first_imgMarriage task force calls for gender-neutral language in marriage canon Proposed change would allow clergy to solemnize same-sex unions By Mary Frances SchjonbergPosted Feb 4, 2015 February 14, 2015 at 12:16 am Those who worship texts instead of God will always do so and will never be persuaded from the certainity of their reading into it what they are determined to find there. Scripture, aka the Bible, aka Jesus’s own words (as claimed by those who composed the Gospels), have been used variously to justify racism, misogyny, discrimination against red-heads (yes, people with red hair). left-handed persons, the prohibition of inter-racial marriage, slavery, and slaughter of Jews and other non-Christians. Of course, for most of the text-literalists of today are fond of claiming that ‘this is different.’ For you test literalists, then, note that neither God in genesis nor God incarnate, Jesus, in the gospels is presented as using the word translated to English as ‘marriage.’ By the way, you do know, right? that the Bible wasn’t written in English? that what you’re reading is a thoroughly human and subjectively chosen translation of Hebrew, Greek, and Aramaic texts, don’t you? You know, don’t you, that you are putting your faith in translations determined by the thoroughly human choices of thoroughly human beings? This is not faith in God. This is idolatry. To admit this will deprive the literalists of their comfortable certitude and require to think for themselves, for a change. They will never willingly pay these costs. Their God is made of ink and paper. I’m happy to let them have it. Featured Jobs & Calls Doug Desper says: February 18, 2015 at 1:42 pm Good post. As I mentioned, I am torn. I will say this, I’ve heard nothing from any of the Episcopal churches I’ve been to that in any way at all sounded anti-Christ. Quite the contrary. I have been in plenty of evangelical churches growing up where attacks on other Christian groups and other people in particular was quite the norm, often with shouts of AMEN. So, we’re either a church that believes Christ loves all or we are people that try to turn God into our image. Peace. Doug Desper says: Comments are closed. Lisa Fox says: Doug Desper says: February 11, 2015 at 11:07 pm As God is my witness the hypocrisy of my progressive brothers and sisters never ceases to amaze me. Is it really any surprise that even Episcopal priests like the two Doug Desper mentions are afraid to say openly they agree with the meaning of traditional marriage for fear of being labled bigots? That their careers could literally be ended because of such views is truly pathetic. I totally agree with Jason Matthews, progressive Episcopalians truly do speak out of both sides of their mouths. A perfect example of that is the earlier letter by Cynthia Katsarelis. Cynthia rails about how unchristian it is to be judgmental toward people like her and her partner because they chose to marry. And yet in that very same letter she puts people who differ with her on this issue in the same realm of immorality as slave holders, witch burners and anti-Semites. Maybe it’s just me but that sounds about as judgmental as it gets! You say no one on earth is qualified to be judgmental about your marriage, yet you apparently consider yourself perfectly qualified to be judgmental of people who consider it wrong. And by the way Cynthia, I will make a deal with you – don’t put quotation marks on words such as traditional values, traditional religion, or conservative in regards to people like me and I won’t put quotation marks on the word marriage in regards to you and your partner. You said in TEC we use reason (I will use a lower case r), I am going to assume you were referring to progressive Episcopalians. Are you saying that no one can claim to be using reason unless they arrive at the same conclusions you and other progressives arrive at? I am going to leave Cynthia and all other progressive Episcopalians with this: God loves all of us equally, conservative as well as progressive. And neither side should think they are spiritually, morally or intellectually superior to the other on this issue or any other issue for that matter. I certainly try to follow the concept of love thy neighbor that Cynthia mentions, but until progressives in this denomination stop looking at fellow conservative parishioners that disagree with them on issues, with such utter contempt, then someday soon all those signs that say The Episcopal Church Welcomes You will be replaced by signs that say The Episcopal Church Welcomes You UNLESS: You’re against same sex marriage, You question climate change, You’re anti-choice, You believe in the literal interpretation of the Bible, You question evolution, You believe illegal aliens should be kept from crossing the border, you question gun control, You belong to the demonic republican party, You embrace capitalism etc etc. You get my point. I wish everyone a happy Ash Wednesday and an equally happy Lent. Submit an Event Listing Tags Rector Collierville, TN Richard McClellan says: Submit a Press Release February 5, 2015 at 12:54 pm Hmmm… I don’t think your application is germane about marriage Donald.In Matthew 19 Jesus didn’t liberalize to the Greek, Roman, or pagan understandings of marriage, just to “include everybody”. He missed the golden opportunity if that’s what it’s all about. He returned the listener to Genesis 2 to understand God’s design for marriage:4 “Haven’t you read,” he replied, “that at the beginning the Creator ‘made them male and female,’5 and said, ‘For this reason a man will leave his father and mother and be united to his wife, and the two will become one flesh’? 6 So they are no longer two, but one flesh. Therefore what God has joined together, let no one separate.”Jesus had a whole history of aberrations of “marriage” to look back on including polygamy and other guises and had the golden opportunity to make marriage into something “new”, but he instead returned the listener to Genesis for “how to do marriage”. So, that implies that there is design and a value much greater than hospitality, generosity, or perceived notions of fairness.The reliance on “Reason” to make marriage what Jesus himself didn’t make it defies…well reason. We can make anything seem reasonable to ourselves and that should scare us.I have no doubt that General Convention will be ruled more by what looks fair than by the plain words of Christ. Doctrine by vote between lunch and the open cash bar.By all means, let’s just continue to irritate the pews by debating something that should be settled by the plain word of Christ himself. Associate Rector for Family Ministries Anchorage, AK February 7, 2015 at 11:05 am The question Lisa: By what authority are you making marriage into what Christ Himself did not? Where is there any ambiguity in Matthew 19 or Genesis 2? February 4, 2015 at 7:05 pm Lord Jesus Christ never broke the law as many think. He interpreted meaning of God’s law only, preserving its sanctity for benefit of human spirituality. Sabbath day is a holy day, a day of rest as God rested on 7th day, Christ interpreted saving a child from a well in Sabbath day does not break sanctity of Sabbath day rather improve it by saving a life. Jesus told us evil spirit comes from inside of our spirit not from dirty hand that Israelis complained to Jesus for His disciples. God commanded to kill adulterer by stone throw, Jesus told Israelis mob to kill the prostitute woman by someone who committed no sins.And again He advised the woman not to commit any more sins according to laws of God. Ten Commandments were given to make us holy, inclusive for all His children. Inclusion of gentiles like us into God’s children was nothing new to God, He had plan from the beginning. By one man’s sin (Adam) we were separated from God but again by one man’s (Jesus Christ) sacrifice we were brought close to God as children of God. Definition of sins, according to eyes of God has never been changed since creation. God knows our heart, mind, body and souls and laws are given to save our souls, not to destroy it. Jesus fulfilled the laws only. Any changes should be in consistence to God’s law of saving souls, for which Jesus paid the price at the CROSS. February 4, 2015 at 6:04 pm Our Church continues to bend to the winds of Political correctness. So much that at times , it really stands tall for nothing.Give a “traditional couple” the choice of whether gender specific language is used or the time honored traditional language which may actually have a special meaning to the couple. Why make everything so homogenous? Is it marriage? Is it still a sacrament ? Do we have sacraments? Watering everything down won’t save the church and thank God 90 % of marries are hetero. Why step on the many to please a few? Give the traditional couple something they can use. Comments (37) February 5, 2015 at 12:13 pm If the church is going to allow same-sex marriage (which I believe it should), then the only way to address the legalistic structure behind it is through gender-neutral language in the canons. It’s not semantically possible to recognize these equally worthy marriages while maintaining language in the canons that specifically excludes them.Mixed-gender couples can still select the rite and wording for their marriage ceremony that has meaning for them. The fact that others can do the same does not “water down” their marriage or the sacrament as a whole.For those who would still wish to specifically exclude others from marriage, the church has devoted much thought, prayer and discussion to this matter, and has not reached the same conclusions that you, personally, have reached. Whenever an institution weighs the opinions and positions of its constituents and comes to a conclusion, there will always be those were were not proponents of that conclusion. These days, it’s inevitable that the term “political correctness” will be bandied about. Those who lost the debate may want believe that the church is therefore guilty of some offense, and “political correctness” is a readily available terminology. But the church is not guilty of this or any other wrong-doing – you simply did not get your way on this matter. February 5, 2015 at 3:56 pm The public’s (1) rapid acceptance of homosexuality, (2) slow rejection of procreation as the essence of marriage, (3) support for civil regulation of marriage, and (4) rejection of nomistic religion have have combined faster than the usual parties can update their thinking. Those who see (1) and only (1) in this report have the shrillest voices today, either for it or against it, but in the long run all of these deep forces will have to be considered carefully and both jointly and severally. After the children have gone to bed, the adults will talk, but it may be a long time before they know what to say. Rector/Priest in Charge (PT) Lisbon, ME Associate Rector Columbus, GA Assistant/Associate Priest Scottsdale, AZ February 12, 2015 at 8:11 pm Christianity: In this world but not of this world. Rector Albany, NY Doug Desper says: The Church Investment Group Commends the Taskforce on the Theology of Money on its report, The Theology of Money and Investing as Doing Theology Church Investment Group Same-Sex Marriage Priest-in-Charge Lebanon, OH Cathedral Dean Boise, ID An Evening with Aliya Cycon Playing the Oud: Crossing continents and cultures with the most beautiful instrument you’ve never heard Lancaster, PA (and streaming online) July 3 Rector Smithfield, NC Family Ministry Coordinator Baton Rouge, LA Bishop Diocesan Springfield, IL Curate Diocese of Nebraska February 8, 2015 at 8:35 pm If “the texts of scripture were written by human beings rather [than] by God,” why do you waste time going to church on Sunday? If we’re free to “interpret” the Bible “in light of [our] own times and experiences with Christ Jesus,” than “Christ Jesus” is nothing more than pseudo-theological jargon and the Christian religion is worthless. Bowman Walton says: February 9, 2015 at 11:37 am As a libertarian, I absolutely believe that consenting adults should be able to get married. Right or wrong, my sense of morality nor any church’s sense of morality should not be the law of the land. That said, this report doesn’t change my mind that Christian marriage is between one man and one woman. Sadly, many “progressive” Episcopalians speak out of different sides of their mouth. Many Episcopalians are all too happy to “churchify” secular progressive politics and use the force of government to ram their beliefs down the throats of others (taxes, gun control, social welfare, etc.) and declare it the Gospel. Episcopalians are all too happy to make their sense of morality the law of the land, it’s hypocrisy folks. Frankly, many “progressive” Episcopalians behave no better or no different than the conservative “fundamentalists” that they love to vilify. I don’t want to get off topic, but I have been called vile things by so-called “inclusive” Episcopalians for supporting gun rights. In no way are all who call themselves “inclusive” guilty of this, but I’ve found that those that have to parade around about being “inclusive” are generally some of the most close-minded people you will find. February 4, 2015 at 11:36 pm Great article on the work of the Task Force, Mary Frances. Geoff McLarney says: Terry Francis says: Rector Knoxville, TN In-person Retreat: Thanksgiving Trinity Retreat Center (West Cornwall, CT) Nov. 24-28 Ann Fontaine says: James Stoctkon says: John Fitzgerald says: February 4, 2015 at 3:03 pm “Noting the rapidly changing social and legal landscape of marriage, the Task Force on the Study of Marriage says in its report that “this time of flux bears continuing discernment and attention by our Church.”How sad and pathetic. But, I know that I am a minority in this church. This Resolution will pass with an overwhelming majority, I suspect. I will pray daily that the EpiscopalChurch repents (“turns around”) from this error. Ultimately God will judge the correctess of this action, not I.I always thought that the Church has been and should be a counter culture, a counter-weight to the whims of the prevailing culture . “Be not conformed…but be ye transformed” is the cry of Scripture, specifically St. Paul. By going along with the culture on this very serious issue, the Task Force abuses Scripture, compromises the catholic church’s stand,a stand not shared incidentally by Roman Catholic Church, Mormans, Baptists, Muslims, orthodox Jews and the vast majority of the world’s religions.Sigh….. Jean de LaVallette says: Same-Sex Blessings, Rich Basta says: Assistant/Associate Rector Morristown, NJ Christopher Johnson says: Jim Stockton says: Jason Matthews says: General Convention, Miguel Rosada says: February 10, 2015 at 1:39 pm There is no love in calling something what it is not! Civil society aside, Christian marriage as defined by Jesus himself, who seemed to have not mentioned nor condemned same gender relationships is quite clear in the gospels. Matthew 19: 4 “…Haven’t you read…that at the beginning the Creator ‘made them male and female,’ and said, ‘For this reason a man will leave his father and mother and be united to his wife, and the two will become one flesh’? No Task Force report, appeals to emotion, GC resolutions, our desire to be nice or charitable can change that! Christian marriage as presupposed by Jesus includes biological difference, complementarity of genders, a husband and a wife…! Same gender relationships, even holy, loving ones, are biologically different, ordered differently! There is not a lot of discernment that needs to be done to see this clearly…it is written in creation ! We do ourselves and all couples a disservice by pretending otherwise. I applaud our society’s progress in equal access to civil marriage, our Church’s pastoral provision for those same gender couples who want a blessing of their union, but to change the language of the marriage canon there is no justification! It seems a poor attempt to blurr what Christ made clear and pretend as if biology never mattered in the sacrament of Holy Matrimony ! I expect more people will flee our parishes over it! Lord have mercy on us all! Missioner for Disaster Resilience Sacramento, CA Doug Desper says: Rector Pittsburgh, PA Assistant/Associate Rector Washington, DC Associate Priest for Pastoral Care New York, NY Virtual Celebration of the Jerusalem Princess Basma Center Zoom Conversation June 19 @ 12 p.m. ET Ya no son extranjeros: Un diálogo acerca de inmigración Una conversación de Zoom June 22 @ 7 p.m. ET June 3, 2015 at 2:31 pm I have never quite understood why same-sex marriage should be a position associated with “progressives” (which is itself a peculiar label to use in a theological context). Surely it is a “conservative” position to maintain marriage as the exclusively appropriate context for a conjugal relationship between Christians. In that light, if same-sex couples do _not_ marry, then they are living in sin!I don’t entirely follow your laundry list at the end. Capitalism, armed violence, and oppression of the “stranger within the gates” are unacceptable to Christians _because_ they defy the “plain meaning of Scripture”. If “you believe illegal aliens should be kept from crossing the border, you question gun control, You embrace capitalism,” them it follows you do not “believe in the [sic] literal interpretation of the Bible.” Lisa Fox says: F.W.Atkins says: February 5, 2015 at 4:20 pm The main concern that some of us have is that the adults in the room talk from the perspective of a Church that values Scripture-Tradition-and Reason above the culture’s noise and Caesar’s whims, and that when Christ Himself has spoken clearly on a matter that the Church does not pull out the voting cards to see “what fits”. February 13, 2015 at 1:41 pm Simply and perfectly put….my heart breaks because I love our church and see that it has lost its way. Rector Tampa, FL Rector Belleville, IL February 11, 2015 at 12:21 pm Miguel, Jason, Julian, Bowman, Prof John, and many others —After this thread started and heated up a bit I was contacted by a few people. Two were priests. The priests are afraid of publicly agreeing with the traditional meaning of marriage as is being stated here because they will get “marked” as bigots, homophobes, and all the other tags used to squash thoughtful, reasoned exchange of views. There is fear of career-ending stands made from the perspective of the Scriptural and catholic meaning of marriage. Neither believe that they will remain able to follow their consciences and decline a same gender wedding (based on previous temporary seasons for dissent on issues that ended up being retracted). Ain’t that a kicker? I guess that it’s up to the laity to do the standing. TryTank Experimental Lab and York St. John University of England Launch Survey to Study the Impact of Covid-19 on the Episcopal Church TryTank Experimental Lab Father Mike Waverly-Shank says: February 16, 2015 at 11:38 am Jesus said He did not come to change the law but to fulfill it. And every and I mean every reference to marriage in the Bible is gender specific – male and female. And that for me settles the question! February 4, 2015 at 4:43 pm Jesus’ teachings were often challenging to the established religious norms of his day. Jesus broke the rules in order to fulfill a greater law and purpose. Always a way to bring more people into the embrace of God’s love. February 17, 2015 at 11:37 pm I want to know more about the pagan roots of what we so boldly proclaim as “Godly marriage”. Is it true that wedding rings were started by pagan Romans? Defenders of DOMA sadly tried to push THEIR version of God into the civil courts and when the Supreme Court called them on it, their house of cards has crumbled. Conservative Christians can rant about separation of church and state unless it’s their version of Christianity. We are all God’s madmen in some way, shape, fashion or form. Personally, I am torn between TEC or attending/joining one of the “continuing” Anglican churches. Both hurl mud, both are stuffy, yet TEC in my area is much closer than the “traditional” Anglican church. Can we not get along? Kudos on the Bible idolatry example. Scary. Richard D Thorn says: February 18, 2015 at 9:16 am Richard: Laying aside all of the mistakes, manipulations, and “getting it wrong” about marriage Jesus returned listeners’ attention to Genesis 2. Nothing else touched or invented by humanity before that day or since that day matters. He even reminds us that God allowed divorce only because our hearts were sinful. That does not detract from the return that Christ makes to the original purpose and design for marriage. The question remains whether or not the words of Christ or private revelations blamed on the Holy Spirit matter more as authoritative. If the latter, then walk out during the Gospel reading this week, because it’s all a lie. C.S. Lewis boiled it down in sum to say that Jesus is either a lunatic or the Son of God. He can’t be both. Therefore, his words either matter or don’t. Buffet-bouncing through His words in the Gospels won’t do. We’re either a Church that believes that the Holy Scriptures contain all things necessary for salvation or we are Unitarians playing at church in fancy dress. Inaugural Diocesan Feast Day Celebrating Juneteenth San Francisco, CA (and livestream) June 19 @ 2 p.m. PT Richard McClellan says: February 8, 2015 at 7:50 pm Doug, the ambiguity is present by virtue of the fact that the texts of scripture were written by human beings rather by God. More , it is but certain that they were written by men exclusively. This is why we Episcopalians do not worship the Bible. We worship the God with whom the authors of the various books of our bible had inspirirational relationships. But just as the New Testament authors were entrusted by God to use the sacred gift of thoughtful reflection to interpret their ancient scriptures in light of their own times and experiences with Christ Jesus, so also God trusts us and expects us to do the same. To approach the text of scripture as a rule book is simply pharisaical; there’s nothing Christlike about that. To approach scripture as though it is God is simply superstious and lazy. Again, there’s nothing in this approach that is faithful to Jesus or to the example that he left us. However, I have no illusion that you are likely to find any of this persuasive. God’s blessings to you and go in peace. Prof. John Switzer says: Join the Episcopal Diocese of Texas in Celebrating the Pauli Murray Feast Online Worship Service June 27 Julian Malakar says: Human Sexuality, Canon for Family Ministry Jackson, MS Director of Administration & Finance Atlanta, GA Donald B Hill says: The Church Pension Fund Invests $20 Million in Impact Investment Fund Designed to Preserve Workforce Housing Communities Nationwide Church Pension Group Lisa Fox says: Episcopal Migration Ministries’ Virtual Prayer Vigil for World Refugee Day Facebook Live Prayer Vigil June 20 @ 7 p.m. ET Seminary of the Southwest announces appointment of two new full time faculty members Seminary of the Southwest Doug Desper says: [Episcopal News Service] The A050 Task Force on the Study of Marriage is recommending that the 2015 meeting of General Convention authorize Episcopal Church clergy to officiate at same-sex marriages.The task force proposes the change in its just-released Blue Book report by way of a resolution (numbered A036) that would revise Canon I.18 titled “Of the Solemnization of Holy Matrimony” (page 58 of The Episcopal Church’s canons here).The revision removes, among many edits, the language of I.18.2(b) that requires couples to “understand that Holy Matrimony is a physical and spiritual union of a man and a woman.” Removing that and other gender-specific language from the canon, the report says, addresses the mandate in the group’s enabling resolution that it “address the pastoral need for priests to officiate at a civil marriage of a same-sex couple in states that authorize such.”Section 3 of Canon 18 would be rewritten to, in part, remove the requirement that the couple sign a declaration stating they “solemnly declare that we hold marriage to be a lifelong union of husband and wife as it is set forth in the Book of Common Prayer.”The revision would recast the requirement in the canon’s first section that clergy conform to both “the laws of the state” and “the laws of this Church” about marriage. The rewritten portion of that section would require that clergy conform to “the laws of the State governing the creation of the civil status of marriage, and also to these canons concerning the solemnization of marriage.”Canon I.18 contains the majority of the rules in the church’s canons about clergy officiating at marriage. Canon I.19 governs the “preservation of marriage, dissolution of marriage, and remarriage” and as such refers to “husband” and “wife” in its third section. The Book of Common Prayer, which Article X of the church’s constitution authorizes, refers to marriage on page 422 as Christian marriage being “a solemn and public covenant between a man and a woman in the presence of God.” It uses gender-specific language throughout “The Celebration and Blessing of a Marriage,” “The Blessing of a Civil Marriage” and “An Order for Marriage” rites, as well as in its “Additional Directions” section.The task force says in its report that its revision of Canon I.18 makes the canon “focused on the actual vows made in The Book of Common Prayer marriage rite, rather than on the purposes of marriage in general,” which it adds are stated “in literally creedal form.”The clergy’s discretion to decline to solemnize any marriage is preserved and extended to include the choice to decline offering a blessing on a marriage, the task force said.The 122-page report, the majority of which includes resources the task force developed for the study of marriage and essays on various issues concerning marriage, is available in English here and in Spanish here.The task force was formed in response to a call (via Resolution A050) from the 77th General Convention in July 2012 for a group of “theologians, liturgists, pastors and educators to identify and explore biblical, theological, historical, liturgical and canonical dimensions of marriage.”That same meeting of convention authorized provisional use of a rite to bless same-sex relationships. Use of that rite, Liturgical Resources I: I Will Bless You and You Will Be A Blessing, is due to be reviewed by General Convention in 2015.Noting the rapidly changing social and legal landscape of marriage, the Task Force on the Study of Marriage says in its report that “this time of flux bears continuing discernment and attention by our Church.”Thus the group will ask convention to consider Resolution A037 to continue the task force’s work into the 2016-2018 triennium as a way to “explore further those contemporary trends and norms” the current group has identified.Those trends and norms, the group’s report says, include “those who choose to remain single; unmarried persons in intimate relationships; couples who cohabitate either in preparation for, or as an alternative to, marriage; couples who desire a blessing from the Church but not marriage; parenting by single and/or unmarried persons; differing forms of family and household such as those including same-sex parenting, adoption, and racial diversity; and differences in marriage patterns between ethnic and racial groups, and between provinces inside and outside the United States.”While doing its work this triennium, “the Task Force became highly aware of a growing contemporary reality in society and the Church that is redefining what many mean by ‘family’ or ‘household,’” the group says in its report, adding that “this changing reality is felt in our congregations.”Marriage “as a normative way of life” is being challenged, yet the group says it “did not have the time or resources to fully address this reality.”“More broadly, our Church has done very little to respond to it,” the task force says.The task force’s two resolutions, as well as other expected proposed resolutions on marriage, will be handled by a special legislative Committee on Marriage when the General Convention next meets June 25-July 3 in Salt Lake City.Presiding Bishop Katharine Jefferts Schori and the Rev. Gay Clark Jennings, president of the House of Deputies, said in July that they would appoint the committee “to ensure that the work of the Task Force on Marriage and resolutions related to the rapidly shifting contexts of civil marriage in the United States and in several other parts of the world can be given appropriate consideration.”— The Rev. Mary Frances Schjonberg is an editor/reporter of the Episcopal News Service. Episcopal Church releases new prayer book translations into Spanish and French, solicits feedback Episcopal Church Office of Public Affairs February 4, 2015 at 7:57 pm I have been supportive of the blessing of same-sex unions, but I see an entirely new initiative in this proposal. Marriage is being redefined, and honestly, I do not see this as a necessary step to gender equality. In the long run, I expect that this redefinition will be problematic for the church. In addition, this continued rapid advancement leftward will leave our pews even more empty than they already are. We are not a church that values dissident voices when those voices are conservative. Marriage Equality, An Evening with Presiding Bishop Curry and Iconographer Kelly Latimore Episcopal Migration Ministries via Zoom June 23 @ 6 p.m. ET Remember Holy Land Christians on Jerusalem Sunday, June 20 American Friends of the Episcopal Diocese of Jerusalem February 14, 2015 at 6:16 am Jim, try to put away your sarcasm for a moment. (For you I know that may be hard to do, but give it your best shot!) Yes Jim, I am well aware that the Bible wasn’t originally written in English. Yes Jim, I know all about the original Hebrew, Aramaic and Greek texts. And your point is? I guess by your reasoning we shouldn’t pay any attention at all to the book because it has now all been written in English. I do not “worship” the Bible Jim, I worship Who it tells about. I am putting my faith in translations written by yes, “thoroughly” human beings but they were also godly human beings who tried to translate these sacred texts as accurately as possible. Maybe they didn’t get it 100% right, but close enough. As for your assumption that there is literally no mention of the word that would eventually be translated in English as marriage mentioned in either the Old or New Testaments, again what is your point? The concept of marriage is mentioned everywhere in the Bible; Genesis2:18, Genesis2:24, Hebrews13:4, St Matthew19:4-5, St Matthew19:1-30, St John2:11, shall I go on Jim? I don’t mind engaging in an honest debate but people like yourself seem to take pleasure in ridiculing, and being condescending to those who have a different point of view. Let me assure you that I do think for myself, even if, God forbid, my conclusions run counter to yours. You said that the God of people who have a more literal interpretation of the Bible is a God made up of ink and paper. Your God is made up of what you perceive to be your superior intellect and I will happily leave you to that. Terry Francis says: Rector Hopkinsville, KY Doug Desper says: June 3, 2015 at 2:24 pm Christ did not “define” any such thing as “Christian marriage.” That is an anachronism not to be found in the Bible. Priest Associate or Director of Adult Ministries Greenville, SC February 5, 2015 at 1:14 pm Prof. Switzer: This news comes the same week that our beloved Episcopal Church LOST in South Carolina court to prevent the dissenting diocese of South Carolina from retaining its property as it left TEC. The reason that these people (among so many others) have dissented, and even left, is due to the very mindset shown by re imagining Christian marriage; something that will more than likely be enacted at General Convention. Such actions by General Convention are making the case that critical decisions are being made that cannot be reconciled with the Holy Scripture, nor by the Church catholic. AddThis Sharing ButtonsShare to PrintFriendlyPrintFriendlyShare to FacebookFacebookShare to TwitterTwitterShare to EmailEmailShare to MoreAddThis Submit a Job Listing Mary Martha Quinn says: Doug Desper says: February 4, 2015 at 10:56 pm Thank you, Cynthia Katsarelia. I would only add that not only is “History… not going to look kindly on the excluders;” but God is unlikely to do so either. “Traditional Conservatives” should also remember that “it is what comes out of the mouth that defiles!” Rector Shreveport, LA February 4, 2015 at 8:56 pm My partner of 23 years and I got married. Really married, legally and using the beautiful I Will Bless You and You Will be a Blessing liturgy.Our relationship has always been sacramental, an inward Grace that was finally expressed outwardly a few weeks ago. We were very surprised that after 23 years, that the vows before God, supported robustly by our fellow parishioners, and legal in my state could have such a beautiful and loving impact, and yet it did.No one on earth is qualified to be judgmental about our marriage. It is between me and my partner and God and our loving parish. If you think you have the right to withhold the outward expression of God’s Grace in the church, please go back to the NT and read where Jesus says don’t judge. Read how he always stands for the oppressed against the status quo, especially when the status quo was using the Law to exclude others. “Conservatives” would use the law to exclude LGBT people in the very same way the law was used to support slavery, anti-semitism, and the burning of witches. Sadly, “traditional” values include those awful things. And thus in TEC we also use Reason. We, my LGBT sisters and brothers, are not “positions” from which it is OK to just dissent, as if it were about smaller or bigger government. The fruits of the exclusive position include homeless LGBT teens who’ve been cast out of their “traditional religious” homes, and many of them are subjected to sexual abuse on the streets. The fruits also include bullying, hate crimes, suicide, depression, etc. There are negative consequences as the fruits of the “traditional conservative” position. And that should give everyone pause. Why did God create us all? It wasn’t for hate and exclusion. History is not going to look kindly on the excluders. And I don’t see how that position is compatible with the commandment to “love your neighbor” – every last one of them on the planet. Rector Bath, NC Featured Events February 5, 2015 at 4:27 pm “….For those who would still wish to specifically exclude others from marriage, ..” John, I think that the problem a lot of us have is to know by what authority anyone has revised marriage to “include” what Christ Himself did not. A group of voters on the matter does not right doctrine make. That single council of the Church called General Convention must know that it may act to make what Christ did not, but then it cannot continue to claim to be a part of a catholic Church due to its aberration undertaken apart from the advice and wisdom of the rest of the Communion. February 6, 2015 at 9:06 pm Reading the responses of those opposed to this proposed change, I must ask, “Really? Did you actually read the report, or are you just reverting to your narrow, heterosexist understanding of the marriage covenant?” Please read the Task Force report. Marriage has long been a contractual construct regarding property (including the husband’s “owning” the wife) and not a sacramental one. As we did in creation and adoption of the 1979 BCP, I believe the Task Force has returned to First Principles. I applaud the work of the task force, and I hope GC will adopt the gist of their recommendations. Rector (FT or PT) Indian River, MI Rector and Chaplain Eugene, OR Youth Minister Lorton, VA February 5, 2015 at 10:25 am I’m wondering if we have the capacity to be genuine and honest about marriage and so to admit that it is was a pagan social covenant that was adapted by the ancient Hebrews from the various cultures from which they emerged to become a people, then a secular contract in which the Church had little interest until the 11th and 12th centuries. As any attorney should be able to confirm, the language used by this Church today for sealing the covenant of matrimony is, in many places, exactly the same as is used for the purchase of real estate. Marriage is a secular contract in which the Church has chosen to involve itself, and one that the State has chosen to recruit the Church to serve as its agent. There is no reason that the Church may not or should not define the covenant of marriage as it deems fit, regardless of the State’s definition of same. There is nothing legally to prevent or forbid the Church from sealing a covenant between two persons that the Church recognizes and honors, even if the State does not. The Church should not allow itself to be bound, restricted, or defined in its ministry by the State. The Church should not allow the State the de facto role of declaring the sanctity of a union. Determining a legal definition of a contract is the State’s or government’s business. Determining the Church’s definition is the Church’s business. There is no inherent link. The Church could, and I think it should, determine sacred union for ALL the Church without exception and irrespective of differing laws of States. The only distinction, then, would be whether or not the union would be recognized by State law; but this is a concern rightly to be addressed by the couple concerned. It is important only that the Church be forthright with the couple and with all concerned that the union will or will not be legally recognized by the State; but the Church should be clear and declarative that the State does not determine the union’s sanctity before God. Homophobes and xenophobes will not be changed in their opinions. So be it. May the Church, then, with the courage granted her by the inspiration of those saints in ages past who challenged brutality wed to scriptural justification under the guise of tradition, press forward with confidence that God indeed is Love. Episcopal Charities of the Diocese of New York Hires Reverend Kevin W. VanHook, II as Executive Director Episcopal Charities of the Diocese of New York Cynthia Katsarelis says: Rector Washington, DC Course Director Jerusalem, Israel Geoff McLarney says: Director of Music Morristown, NJ New Berrigan Book With Episcopal Roots Cascade Books Jim Stockton says: Curate (Associate & Priest-in-Charge) Traverse City, MI February 6, 2015 at 9:10 pm Amen, my brother. I suspect those commenting negatively here haven’t bothered to study history or to read the Task Force report. You are exactly right. Press Release Service Bruce Marshall says: This Summer’s Anti-Racism Training Online Course (Diocese of New Jersey) June 18-July 16 February 6, 2015 at 9:09 pm God bless you, Cynthia Katsarelis, and your marriage.I hope the naysayers will actually read the report of the Task Force. The sacrament of marriage should be a holy covenant before God and our congregations, not the enforcement of a civil contract enforced by the State. I hope and trust that this change will enrich our church, as I am pleased to hear it has blessed your married life. Rector Martinsville, VA February 5, 2015 at 2:07 pm Notice that Jesus says ” God said” and quotes a piece of the narrative of Genesis 2, not a piece within quotation marks. That is, Jesus understood Genesis to be spoken by God, and that it is God, not church or state, who defines marriage. February 9, 2015 at 6:51 am I can think of nothing worse to say than that the words of Jesus Christ are not “Christ like”. Is this really where we are as a Church? I dread to think so. We are being asked to replace the Biblical witness and over 2,000 years of catholic faith with the private revelations of revisionist activists. Such views are predicating themselves on how erroneous and superstitious it is to believe in anything other than one’s own reasoned thoughts. If such becomes the case then God will not prosper this Church and we will continue to decline as the current trajectory so clearly indicates. Isn’t it interesting that the more faith and practice become revised and replaced that we increasingly think of how to survive as an institution; a subject being addressed separately at General Convention? I also find it interesting that as our Church assaults God’s 1st institution so clearly affirmed by Christ that we are grasping for how to go on with our own structures and institutions.last_img read more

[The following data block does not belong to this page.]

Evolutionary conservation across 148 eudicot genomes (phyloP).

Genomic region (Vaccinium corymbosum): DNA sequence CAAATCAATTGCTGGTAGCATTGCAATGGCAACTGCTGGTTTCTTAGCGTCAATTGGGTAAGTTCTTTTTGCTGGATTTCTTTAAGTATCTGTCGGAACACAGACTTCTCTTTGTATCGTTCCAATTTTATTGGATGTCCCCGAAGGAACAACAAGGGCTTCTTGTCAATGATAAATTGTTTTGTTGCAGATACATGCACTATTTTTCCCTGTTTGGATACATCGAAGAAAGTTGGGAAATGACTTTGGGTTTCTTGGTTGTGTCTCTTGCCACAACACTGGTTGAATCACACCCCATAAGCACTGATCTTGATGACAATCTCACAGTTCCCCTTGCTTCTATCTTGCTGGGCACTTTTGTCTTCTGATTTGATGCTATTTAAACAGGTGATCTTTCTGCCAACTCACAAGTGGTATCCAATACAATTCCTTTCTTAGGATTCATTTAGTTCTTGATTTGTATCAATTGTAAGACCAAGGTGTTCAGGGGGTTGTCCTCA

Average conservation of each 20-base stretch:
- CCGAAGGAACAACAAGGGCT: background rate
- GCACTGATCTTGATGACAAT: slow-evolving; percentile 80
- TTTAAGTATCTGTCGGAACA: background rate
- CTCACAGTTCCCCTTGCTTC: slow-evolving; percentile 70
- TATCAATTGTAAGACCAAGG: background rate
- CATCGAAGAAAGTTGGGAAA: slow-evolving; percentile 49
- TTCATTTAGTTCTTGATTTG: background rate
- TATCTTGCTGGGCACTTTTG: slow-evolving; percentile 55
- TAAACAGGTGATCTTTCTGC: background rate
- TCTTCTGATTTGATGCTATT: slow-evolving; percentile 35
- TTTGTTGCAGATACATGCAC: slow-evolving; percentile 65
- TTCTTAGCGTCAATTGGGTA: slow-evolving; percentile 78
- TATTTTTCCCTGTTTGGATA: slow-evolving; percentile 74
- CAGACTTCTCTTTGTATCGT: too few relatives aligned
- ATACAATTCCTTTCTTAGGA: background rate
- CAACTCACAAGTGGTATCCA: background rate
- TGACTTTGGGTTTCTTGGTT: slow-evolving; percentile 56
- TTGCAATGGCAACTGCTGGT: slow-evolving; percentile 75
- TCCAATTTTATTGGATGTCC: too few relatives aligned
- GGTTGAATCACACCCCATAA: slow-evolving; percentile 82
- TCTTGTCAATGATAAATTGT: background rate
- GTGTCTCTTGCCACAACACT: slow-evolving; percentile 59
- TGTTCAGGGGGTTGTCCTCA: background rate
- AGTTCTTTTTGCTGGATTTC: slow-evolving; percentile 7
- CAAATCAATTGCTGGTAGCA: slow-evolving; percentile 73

Read More »